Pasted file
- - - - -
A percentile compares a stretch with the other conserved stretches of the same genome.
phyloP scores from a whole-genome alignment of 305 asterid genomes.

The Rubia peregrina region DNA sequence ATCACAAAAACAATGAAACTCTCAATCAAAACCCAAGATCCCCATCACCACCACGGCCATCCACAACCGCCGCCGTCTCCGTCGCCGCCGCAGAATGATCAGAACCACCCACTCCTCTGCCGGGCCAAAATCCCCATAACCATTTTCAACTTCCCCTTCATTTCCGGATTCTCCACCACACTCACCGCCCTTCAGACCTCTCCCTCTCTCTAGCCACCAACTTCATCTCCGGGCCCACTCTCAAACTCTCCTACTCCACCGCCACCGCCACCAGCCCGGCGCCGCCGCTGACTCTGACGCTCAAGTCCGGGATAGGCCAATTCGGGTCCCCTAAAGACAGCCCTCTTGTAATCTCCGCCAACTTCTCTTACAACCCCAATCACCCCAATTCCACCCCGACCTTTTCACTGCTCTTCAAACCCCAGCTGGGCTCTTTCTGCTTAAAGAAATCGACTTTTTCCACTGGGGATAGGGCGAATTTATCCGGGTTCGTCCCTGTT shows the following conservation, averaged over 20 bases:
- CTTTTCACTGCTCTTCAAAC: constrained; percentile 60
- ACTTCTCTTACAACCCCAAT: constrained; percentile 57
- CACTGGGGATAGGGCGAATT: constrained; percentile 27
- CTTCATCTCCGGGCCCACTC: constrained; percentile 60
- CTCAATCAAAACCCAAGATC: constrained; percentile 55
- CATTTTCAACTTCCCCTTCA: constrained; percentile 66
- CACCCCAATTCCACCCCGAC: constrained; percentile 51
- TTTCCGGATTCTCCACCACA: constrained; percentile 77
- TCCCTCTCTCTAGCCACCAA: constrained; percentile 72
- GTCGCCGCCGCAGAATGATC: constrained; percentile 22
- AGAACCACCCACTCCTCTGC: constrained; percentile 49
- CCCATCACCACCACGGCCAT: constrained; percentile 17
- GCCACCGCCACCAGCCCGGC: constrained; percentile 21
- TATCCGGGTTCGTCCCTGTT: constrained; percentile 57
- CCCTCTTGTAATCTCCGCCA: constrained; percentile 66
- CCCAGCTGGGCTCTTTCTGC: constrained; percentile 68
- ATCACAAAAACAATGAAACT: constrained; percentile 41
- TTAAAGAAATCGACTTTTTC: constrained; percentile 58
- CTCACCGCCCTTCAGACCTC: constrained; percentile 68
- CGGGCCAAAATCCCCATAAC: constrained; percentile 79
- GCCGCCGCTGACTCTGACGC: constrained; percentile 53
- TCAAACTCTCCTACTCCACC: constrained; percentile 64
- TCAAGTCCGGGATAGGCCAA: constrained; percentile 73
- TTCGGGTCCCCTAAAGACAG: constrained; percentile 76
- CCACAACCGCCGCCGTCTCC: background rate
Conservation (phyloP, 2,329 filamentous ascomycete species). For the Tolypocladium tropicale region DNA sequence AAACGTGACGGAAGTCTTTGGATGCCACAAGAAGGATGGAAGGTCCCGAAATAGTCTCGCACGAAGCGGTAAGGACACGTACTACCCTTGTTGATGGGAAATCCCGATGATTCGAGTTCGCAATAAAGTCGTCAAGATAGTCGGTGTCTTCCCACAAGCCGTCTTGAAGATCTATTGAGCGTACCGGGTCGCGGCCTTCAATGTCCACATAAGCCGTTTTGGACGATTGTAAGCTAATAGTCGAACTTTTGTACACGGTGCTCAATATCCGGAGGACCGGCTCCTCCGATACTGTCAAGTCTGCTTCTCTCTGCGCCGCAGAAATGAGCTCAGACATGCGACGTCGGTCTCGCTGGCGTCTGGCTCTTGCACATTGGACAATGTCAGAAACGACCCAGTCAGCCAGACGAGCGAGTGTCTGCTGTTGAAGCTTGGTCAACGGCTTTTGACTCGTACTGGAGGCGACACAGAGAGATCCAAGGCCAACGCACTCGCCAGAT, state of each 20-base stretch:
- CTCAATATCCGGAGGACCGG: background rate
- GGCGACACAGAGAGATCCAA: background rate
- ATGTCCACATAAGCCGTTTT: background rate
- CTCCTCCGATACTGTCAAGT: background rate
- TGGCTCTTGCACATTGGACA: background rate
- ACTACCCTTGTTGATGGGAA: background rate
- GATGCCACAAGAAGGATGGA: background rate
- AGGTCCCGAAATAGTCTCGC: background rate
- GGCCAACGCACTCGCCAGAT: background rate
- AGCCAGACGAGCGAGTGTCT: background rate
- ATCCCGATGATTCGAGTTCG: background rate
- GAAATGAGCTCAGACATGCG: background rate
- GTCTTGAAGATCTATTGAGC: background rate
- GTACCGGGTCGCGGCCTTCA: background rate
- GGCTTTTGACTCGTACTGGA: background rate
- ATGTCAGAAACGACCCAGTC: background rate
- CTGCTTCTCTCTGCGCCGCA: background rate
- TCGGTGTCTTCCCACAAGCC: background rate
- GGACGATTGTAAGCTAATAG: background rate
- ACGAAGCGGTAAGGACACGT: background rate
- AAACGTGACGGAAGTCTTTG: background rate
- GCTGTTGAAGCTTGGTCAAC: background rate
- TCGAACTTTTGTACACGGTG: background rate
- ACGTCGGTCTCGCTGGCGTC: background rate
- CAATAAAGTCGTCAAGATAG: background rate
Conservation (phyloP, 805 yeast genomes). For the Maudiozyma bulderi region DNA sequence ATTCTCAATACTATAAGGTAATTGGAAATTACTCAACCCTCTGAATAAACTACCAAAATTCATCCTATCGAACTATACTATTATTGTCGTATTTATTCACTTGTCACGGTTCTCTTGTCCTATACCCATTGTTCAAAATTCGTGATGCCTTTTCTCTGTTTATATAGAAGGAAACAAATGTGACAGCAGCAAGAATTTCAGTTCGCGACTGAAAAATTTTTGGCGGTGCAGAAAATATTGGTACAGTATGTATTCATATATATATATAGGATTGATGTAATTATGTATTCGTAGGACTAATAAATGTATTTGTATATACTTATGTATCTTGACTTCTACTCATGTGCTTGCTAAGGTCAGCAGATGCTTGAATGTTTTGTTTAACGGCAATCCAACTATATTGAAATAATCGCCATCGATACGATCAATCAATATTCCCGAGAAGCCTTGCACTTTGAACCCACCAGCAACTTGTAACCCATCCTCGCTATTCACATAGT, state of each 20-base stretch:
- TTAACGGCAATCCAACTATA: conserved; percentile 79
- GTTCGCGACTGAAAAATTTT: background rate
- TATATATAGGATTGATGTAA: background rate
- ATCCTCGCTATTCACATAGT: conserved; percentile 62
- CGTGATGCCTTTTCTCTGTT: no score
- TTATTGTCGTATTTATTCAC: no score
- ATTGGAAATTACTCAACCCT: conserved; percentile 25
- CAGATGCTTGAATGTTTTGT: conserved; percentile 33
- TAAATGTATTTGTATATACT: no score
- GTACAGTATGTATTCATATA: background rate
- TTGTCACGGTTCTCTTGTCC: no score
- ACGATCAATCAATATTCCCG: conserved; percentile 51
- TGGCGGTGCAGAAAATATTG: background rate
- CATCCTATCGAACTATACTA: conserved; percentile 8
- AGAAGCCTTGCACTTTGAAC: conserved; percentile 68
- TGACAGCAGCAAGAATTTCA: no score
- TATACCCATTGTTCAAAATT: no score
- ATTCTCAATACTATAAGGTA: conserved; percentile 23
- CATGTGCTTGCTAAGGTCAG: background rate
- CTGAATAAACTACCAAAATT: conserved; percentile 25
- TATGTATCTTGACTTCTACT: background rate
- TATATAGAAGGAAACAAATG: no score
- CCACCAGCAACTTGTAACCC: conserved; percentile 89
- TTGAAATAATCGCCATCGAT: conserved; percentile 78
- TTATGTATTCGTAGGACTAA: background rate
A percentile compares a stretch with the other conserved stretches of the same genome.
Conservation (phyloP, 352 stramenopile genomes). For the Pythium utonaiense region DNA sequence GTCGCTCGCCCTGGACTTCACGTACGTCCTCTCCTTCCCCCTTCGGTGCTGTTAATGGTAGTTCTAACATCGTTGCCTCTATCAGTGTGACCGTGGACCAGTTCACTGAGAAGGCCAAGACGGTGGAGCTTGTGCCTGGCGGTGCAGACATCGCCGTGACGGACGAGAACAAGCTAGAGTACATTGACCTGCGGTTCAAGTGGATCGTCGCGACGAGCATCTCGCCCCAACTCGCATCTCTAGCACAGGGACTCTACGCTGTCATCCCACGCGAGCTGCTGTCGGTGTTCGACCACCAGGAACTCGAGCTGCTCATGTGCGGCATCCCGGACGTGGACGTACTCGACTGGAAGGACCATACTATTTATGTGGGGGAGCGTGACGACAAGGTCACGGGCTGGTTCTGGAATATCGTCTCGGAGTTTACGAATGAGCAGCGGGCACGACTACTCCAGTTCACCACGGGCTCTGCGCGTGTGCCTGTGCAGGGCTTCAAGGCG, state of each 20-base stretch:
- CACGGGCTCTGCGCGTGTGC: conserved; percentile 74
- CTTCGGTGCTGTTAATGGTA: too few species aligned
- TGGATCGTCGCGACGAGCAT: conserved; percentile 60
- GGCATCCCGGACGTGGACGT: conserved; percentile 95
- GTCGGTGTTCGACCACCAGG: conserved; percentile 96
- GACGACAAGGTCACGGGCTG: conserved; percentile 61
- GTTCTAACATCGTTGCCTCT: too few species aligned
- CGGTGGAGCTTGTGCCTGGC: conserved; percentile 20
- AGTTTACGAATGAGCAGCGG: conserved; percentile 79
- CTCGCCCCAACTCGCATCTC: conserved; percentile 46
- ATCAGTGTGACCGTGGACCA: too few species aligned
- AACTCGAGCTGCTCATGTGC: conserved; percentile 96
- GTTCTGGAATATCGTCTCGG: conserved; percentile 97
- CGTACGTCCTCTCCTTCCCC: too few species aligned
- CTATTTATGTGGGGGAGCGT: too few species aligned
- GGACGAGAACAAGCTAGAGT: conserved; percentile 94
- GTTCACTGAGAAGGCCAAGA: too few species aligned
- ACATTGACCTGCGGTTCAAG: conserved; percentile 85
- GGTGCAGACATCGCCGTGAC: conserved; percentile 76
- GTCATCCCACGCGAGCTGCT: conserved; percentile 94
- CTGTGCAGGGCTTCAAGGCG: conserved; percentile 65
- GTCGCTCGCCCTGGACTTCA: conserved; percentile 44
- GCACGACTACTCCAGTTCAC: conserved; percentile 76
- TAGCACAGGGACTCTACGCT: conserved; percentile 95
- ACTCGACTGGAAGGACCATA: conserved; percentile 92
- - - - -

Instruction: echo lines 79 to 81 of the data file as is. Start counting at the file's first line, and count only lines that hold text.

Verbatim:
- TTGAAATAATCGCCATCGAT: conserved; percentile 78
- TTATGTATTCGTAGGACTAA: background rate
A percentile compares a stretch with the other conserved stretches of the same genome.